Artist using vibrant colors & techniques to portray African American women
Tiffani Glenn graduated from The Art Institute of Tampa in 2007, where she received her BFA in Media Arts and Animation. Her style of drawing embraces her background in animation, hence why the subject’s in her work take on an animated appearance. Tiffani Glenn’s paintings focus on embracing the character of African American women by portraying them from a unique, stylized point of view. Many of her works of art incorporate the use of vibrant colors using acrylic paint. Her primary focus with her paintings is to portray her subject’s as empowered and self-accepting. Tiffani firmly believes in inspiring women to be proud of whom they are and embracing the things that make them different.
She did her first television interview with WEDU/PBS Arts Plus and became one of the first African American women to have her artwork reproduced on the cover of WEDU’s “Arts Plus” magazine 2017. In 2019, she began working with Framed Gallery in Cleveland, OH. She has also participated in 2018 Essence Festival, and Red Dot Miami 2019 for Miami Art Basel. Tiffani is a wife and mother, but she always finds time to pursue her passion as an artist. When not painting, she enjoys spending time with friends and family. She also enjoys music and watching old-time television shows. She has always had a love for art since she was a young child.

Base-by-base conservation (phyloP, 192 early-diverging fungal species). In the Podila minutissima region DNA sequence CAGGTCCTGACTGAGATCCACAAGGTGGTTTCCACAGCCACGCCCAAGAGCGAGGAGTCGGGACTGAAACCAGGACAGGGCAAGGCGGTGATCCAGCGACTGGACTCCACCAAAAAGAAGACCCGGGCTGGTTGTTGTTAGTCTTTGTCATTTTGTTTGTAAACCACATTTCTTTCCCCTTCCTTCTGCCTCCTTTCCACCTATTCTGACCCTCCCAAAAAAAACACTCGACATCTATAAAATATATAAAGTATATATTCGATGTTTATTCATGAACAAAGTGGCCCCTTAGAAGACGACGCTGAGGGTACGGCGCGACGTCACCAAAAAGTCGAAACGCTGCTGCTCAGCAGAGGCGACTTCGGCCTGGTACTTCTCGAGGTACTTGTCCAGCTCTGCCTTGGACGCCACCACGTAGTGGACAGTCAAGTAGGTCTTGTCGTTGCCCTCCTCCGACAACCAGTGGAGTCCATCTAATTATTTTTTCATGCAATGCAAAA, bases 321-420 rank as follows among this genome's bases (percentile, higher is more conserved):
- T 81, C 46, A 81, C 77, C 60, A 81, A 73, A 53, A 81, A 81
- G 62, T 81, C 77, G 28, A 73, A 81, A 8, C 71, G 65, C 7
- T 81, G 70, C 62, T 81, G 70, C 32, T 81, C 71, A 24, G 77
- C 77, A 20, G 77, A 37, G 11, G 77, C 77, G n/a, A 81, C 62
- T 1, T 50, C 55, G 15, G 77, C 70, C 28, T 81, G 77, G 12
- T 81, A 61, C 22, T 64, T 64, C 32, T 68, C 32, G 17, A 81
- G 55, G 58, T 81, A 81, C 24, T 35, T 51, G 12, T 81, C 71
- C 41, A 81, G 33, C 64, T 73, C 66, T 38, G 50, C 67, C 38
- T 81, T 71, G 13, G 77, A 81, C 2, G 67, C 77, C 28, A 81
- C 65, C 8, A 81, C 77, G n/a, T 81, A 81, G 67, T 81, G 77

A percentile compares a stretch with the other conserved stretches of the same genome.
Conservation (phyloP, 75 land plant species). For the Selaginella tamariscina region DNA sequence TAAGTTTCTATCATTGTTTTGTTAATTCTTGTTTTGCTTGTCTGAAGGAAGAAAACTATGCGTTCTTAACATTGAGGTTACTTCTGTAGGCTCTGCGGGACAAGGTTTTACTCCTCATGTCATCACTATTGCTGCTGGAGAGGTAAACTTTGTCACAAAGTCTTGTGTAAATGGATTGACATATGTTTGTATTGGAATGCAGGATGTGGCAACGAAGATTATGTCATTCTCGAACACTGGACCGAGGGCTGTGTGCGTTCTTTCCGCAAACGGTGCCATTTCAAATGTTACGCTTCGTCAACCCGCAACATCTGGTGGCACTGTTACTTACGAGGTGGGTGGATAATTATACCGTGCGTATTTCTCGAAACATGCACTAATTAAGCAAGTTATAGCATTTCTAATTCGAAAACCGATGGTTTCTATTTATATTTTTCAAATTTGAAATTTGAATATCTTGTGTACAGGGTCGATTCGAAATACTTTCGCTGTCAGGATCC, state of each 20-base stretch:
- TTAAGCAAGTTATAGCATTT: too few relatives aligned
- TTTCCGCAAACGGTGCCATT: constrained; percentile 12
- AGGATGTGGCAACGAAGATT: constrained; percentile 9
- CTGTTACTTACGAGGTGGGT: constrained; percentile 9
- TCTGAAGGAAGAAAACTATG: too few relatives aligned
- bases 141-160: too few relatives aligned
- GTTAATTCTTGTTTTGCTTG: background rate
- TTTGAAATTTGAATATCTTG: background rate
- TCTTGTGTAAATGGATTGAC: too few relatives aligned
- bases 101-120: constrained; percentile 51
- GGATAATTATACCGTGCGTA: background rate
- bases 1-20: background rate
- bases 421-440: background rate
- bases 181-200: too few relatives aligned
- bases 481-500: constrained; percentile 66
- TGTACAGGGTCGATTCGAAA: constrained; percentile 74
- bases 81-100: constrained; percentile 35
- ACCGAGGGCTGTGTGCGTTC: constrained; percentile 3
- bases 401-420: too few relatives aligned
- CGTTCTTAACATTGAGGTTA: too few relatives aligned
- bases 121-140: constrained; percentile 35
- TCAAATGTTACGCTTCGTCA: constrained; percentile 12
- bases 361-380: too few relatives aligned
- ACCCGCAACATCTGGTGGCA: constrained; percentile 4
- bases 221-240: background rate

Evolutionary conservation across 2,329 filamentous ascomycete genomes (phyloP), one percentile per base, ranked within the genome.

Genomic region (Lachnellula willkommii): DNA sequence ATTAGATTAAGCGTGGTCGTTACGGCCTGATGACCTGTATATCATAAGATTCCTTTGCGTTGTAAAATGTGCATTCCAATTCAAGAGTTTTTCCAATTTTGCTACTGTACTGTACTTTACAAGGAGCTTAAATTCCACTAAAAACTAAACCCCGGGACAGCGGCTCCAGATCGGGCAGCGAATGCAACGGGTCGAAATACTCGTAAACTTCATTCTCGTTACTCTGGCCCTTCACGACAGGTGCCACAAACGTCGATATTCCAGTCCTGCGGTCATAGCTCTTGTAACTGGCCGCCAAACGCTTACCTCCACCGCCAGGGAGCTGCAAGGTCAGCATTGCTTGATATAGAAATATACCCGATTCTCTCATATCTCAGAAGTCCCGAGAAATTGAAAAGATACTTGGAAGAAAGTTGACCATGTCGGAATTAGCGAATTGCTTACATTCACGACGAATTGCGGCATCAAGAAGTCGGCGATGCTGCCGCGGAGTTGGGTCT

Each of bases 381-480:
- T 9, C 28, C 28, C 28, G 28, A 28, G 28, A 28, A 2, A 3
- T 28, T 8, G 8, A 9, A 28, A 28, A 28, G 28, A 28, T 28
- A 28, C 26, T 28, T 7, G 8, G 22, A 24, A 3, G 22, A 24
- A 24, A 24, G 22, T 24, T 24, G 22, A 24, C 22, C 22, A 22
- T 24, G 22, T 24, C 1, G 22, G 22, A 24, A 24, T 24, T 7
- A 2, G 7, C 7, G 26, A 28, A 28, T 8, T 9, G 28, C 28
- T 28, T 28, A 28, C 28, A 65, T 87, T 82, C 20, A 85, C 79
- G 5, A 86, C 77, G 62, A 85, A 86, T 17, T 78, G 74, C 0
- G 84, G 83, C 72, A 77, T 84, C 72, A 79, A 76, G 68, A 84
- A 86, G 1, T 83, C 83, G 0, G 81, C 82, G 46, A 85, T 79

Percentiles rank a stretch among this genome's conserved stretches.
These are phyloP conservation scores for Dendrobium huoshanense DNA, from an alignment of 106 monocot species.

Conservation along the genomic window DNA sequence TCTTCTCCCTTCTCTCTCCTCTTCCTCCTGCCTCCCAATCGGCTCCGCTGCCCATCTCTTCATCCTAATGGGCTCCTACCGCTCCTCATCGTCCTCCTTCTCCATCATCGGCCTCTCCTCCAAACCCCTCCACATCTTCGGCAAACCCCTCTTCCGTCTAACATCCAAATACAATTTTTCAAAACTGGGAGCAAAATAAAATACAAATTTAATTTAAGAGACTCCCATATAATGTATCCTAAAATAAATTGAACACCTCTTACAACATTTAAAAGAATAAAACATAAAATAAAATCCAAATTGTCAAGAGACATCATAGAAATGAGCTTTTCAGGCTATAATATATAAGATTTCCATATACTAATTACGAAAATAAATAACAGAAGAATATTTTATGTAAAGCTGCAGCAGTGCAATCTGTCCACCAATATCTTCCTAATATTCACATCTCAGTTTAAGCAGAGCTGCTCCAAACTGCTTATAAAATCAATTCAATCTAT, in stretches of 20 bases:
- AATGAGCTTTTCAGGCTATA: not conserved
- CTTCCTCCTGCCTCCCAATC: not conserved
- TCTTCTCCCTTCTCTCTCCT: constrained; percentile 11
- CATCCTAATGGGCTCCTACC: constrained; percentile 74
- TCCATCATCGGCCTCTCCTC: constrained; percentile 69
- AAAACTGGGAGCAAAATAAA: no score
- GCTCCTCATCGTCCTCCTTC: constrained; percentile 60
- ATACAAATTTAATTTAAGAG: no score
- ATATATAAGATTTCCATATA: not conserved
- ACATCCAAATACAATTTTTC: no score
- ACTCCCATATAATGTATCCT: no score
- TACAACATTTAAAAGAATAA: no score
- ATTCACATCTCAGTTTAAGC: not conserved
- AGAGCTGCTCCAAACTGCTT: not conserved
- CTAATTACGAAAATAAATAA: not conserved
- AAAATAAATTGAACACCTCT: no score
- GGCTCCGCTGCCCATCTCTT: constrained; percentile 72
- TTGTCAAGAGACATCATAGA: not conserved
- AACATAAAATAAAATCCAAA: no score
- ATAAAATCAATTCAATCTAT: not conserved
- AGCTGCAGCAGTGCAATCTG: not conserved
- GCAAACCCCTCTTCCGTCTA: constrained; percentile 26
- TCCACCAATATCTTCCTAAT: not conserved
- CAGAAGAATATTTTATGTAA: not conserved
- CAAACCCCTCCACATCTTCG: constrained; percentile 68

My work is an examination of women and children of color from a stylized, distinctive perspective. Though on the surface the characters may appear fun-filled with a backing of vibrant colors, the overall message is to look beyond the obvious. The challenge is for those who see my work to look more carefully at the many adversities women and children of color face in society and see them depicted as women who choose to overcome those adversities by exuding self-acceptance and a feeling of empowerment.
I want women of color to let go of who they think they are supposed to be and simply be who they are without feeling ashamed. Being a woman in society has its own challenges, but being a black woman poses even more challenges. It is important to me that black women not only feel, but know that they can beat the odds by standing firm in who they are. As a whole, that is the message I want my art to embody.